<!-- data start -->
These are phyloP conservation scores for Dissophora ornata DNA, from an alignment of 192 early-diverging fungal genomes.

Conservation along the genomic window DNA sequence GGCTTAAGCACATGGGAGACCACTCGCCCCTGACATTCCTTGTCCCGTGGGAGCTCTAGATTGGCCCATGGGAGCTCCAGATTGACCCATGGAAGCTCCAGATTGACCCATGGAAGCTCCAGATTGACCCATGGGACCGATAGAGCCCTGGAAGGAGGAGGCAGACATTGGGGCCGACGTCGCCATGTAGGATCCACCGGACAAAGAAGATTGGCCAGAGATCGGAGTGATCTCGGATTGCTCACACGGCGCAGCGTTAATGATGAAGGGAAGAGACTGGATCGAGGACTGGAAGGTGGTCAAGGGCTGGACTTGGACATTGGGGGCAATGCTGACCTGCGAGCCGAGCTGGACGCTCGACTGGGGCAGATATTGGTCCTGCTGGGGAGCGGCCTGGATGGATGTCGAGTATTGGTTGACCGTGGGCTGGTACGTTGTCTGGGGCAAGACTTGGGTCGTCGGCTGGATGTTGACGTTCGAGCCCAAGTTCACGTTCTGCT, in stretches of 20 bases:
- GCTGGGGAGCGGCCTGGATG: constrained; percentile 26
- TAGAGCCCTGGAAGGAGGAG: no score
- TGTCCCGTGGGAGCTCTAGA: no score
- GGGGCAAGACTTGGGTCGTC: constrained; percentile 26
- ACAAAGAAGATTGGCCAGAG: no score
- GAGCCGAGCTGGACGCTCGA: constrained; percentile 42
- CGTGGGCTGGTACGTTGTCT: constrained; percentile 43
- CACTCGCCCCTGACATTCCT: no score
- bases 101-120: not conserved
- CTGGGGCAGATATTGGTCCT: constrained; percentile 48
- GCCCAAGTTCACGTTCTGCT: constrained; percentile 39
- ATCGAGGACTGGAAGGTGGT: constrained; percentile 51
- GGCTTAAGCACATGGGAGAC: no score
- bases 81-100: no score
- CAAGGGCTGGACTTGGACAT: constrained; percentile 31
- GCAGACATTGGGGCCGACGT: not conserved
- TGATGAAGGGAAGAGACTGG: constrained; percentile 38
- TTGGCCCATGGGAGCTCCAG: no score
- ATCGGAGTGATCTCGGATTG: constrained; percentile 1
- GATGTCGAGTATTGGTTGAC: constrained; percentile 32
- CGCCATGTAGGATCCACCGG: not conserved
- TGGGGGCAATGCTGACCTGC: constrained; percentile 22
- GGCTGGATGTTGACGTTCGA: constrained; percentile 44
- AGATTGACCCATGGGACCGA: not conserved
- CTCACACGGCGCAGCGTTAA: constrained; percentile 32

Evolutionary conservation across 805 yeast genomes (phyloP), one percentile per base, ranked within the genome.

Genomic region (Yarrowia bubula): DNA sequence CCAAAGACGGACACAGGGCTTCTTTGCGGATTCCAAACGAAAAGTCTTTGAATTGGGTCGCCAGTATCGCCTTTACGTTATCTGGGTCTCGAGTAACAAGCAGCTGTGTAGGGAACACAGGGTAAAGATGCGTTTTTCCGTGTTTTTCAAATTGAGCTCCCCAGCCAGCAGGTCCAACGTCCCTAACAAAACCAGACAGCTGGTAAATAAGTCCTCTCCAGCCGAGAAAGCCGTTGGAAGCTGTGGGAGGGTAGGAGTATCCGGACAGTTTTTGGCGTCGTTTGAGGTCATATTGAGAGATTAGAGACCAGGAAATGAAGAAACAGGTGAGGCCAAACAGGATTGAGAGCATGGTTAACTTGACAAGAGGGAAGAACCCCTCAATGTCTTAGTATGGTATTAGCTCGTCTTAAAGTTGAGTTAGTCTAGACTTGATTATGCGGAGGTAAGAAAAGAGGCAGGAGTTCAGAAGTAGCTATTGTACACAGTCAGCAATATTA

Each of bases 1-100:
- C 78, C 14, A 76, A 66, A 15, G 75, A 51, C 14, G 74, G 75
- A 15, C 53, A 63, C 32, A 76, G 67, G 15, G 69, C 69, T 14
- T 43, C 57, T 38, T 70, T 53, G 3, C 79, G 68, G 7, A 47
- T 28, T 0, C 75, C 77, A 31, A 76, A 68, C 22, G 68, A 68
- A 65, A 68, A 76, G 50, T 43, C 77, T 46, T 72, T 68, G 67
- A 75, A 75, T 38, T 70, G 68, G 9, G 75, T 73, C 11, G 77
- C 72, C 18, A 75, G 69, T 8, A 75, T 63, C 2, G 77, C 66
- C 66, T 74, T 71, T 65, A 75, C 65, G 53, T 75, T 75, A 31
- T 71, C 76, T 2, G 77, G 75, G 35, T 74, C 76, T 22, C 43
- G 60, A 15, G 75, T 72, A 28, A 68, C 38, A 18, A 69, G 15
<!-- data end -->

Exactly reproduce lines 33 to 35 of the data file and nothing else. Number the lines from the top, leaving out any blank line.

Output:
- T 43, C 57, T 38, T 70, T 53, G 3, C 79, G 68, G 7, A 47
- T 28, T 0, C 75, C 77, A 31, A 76, A 68, C 22, G 68, A 68
- A 65, A 68, A 76, G 50, T 43, C 77, T 46, T 72, T 68, G 67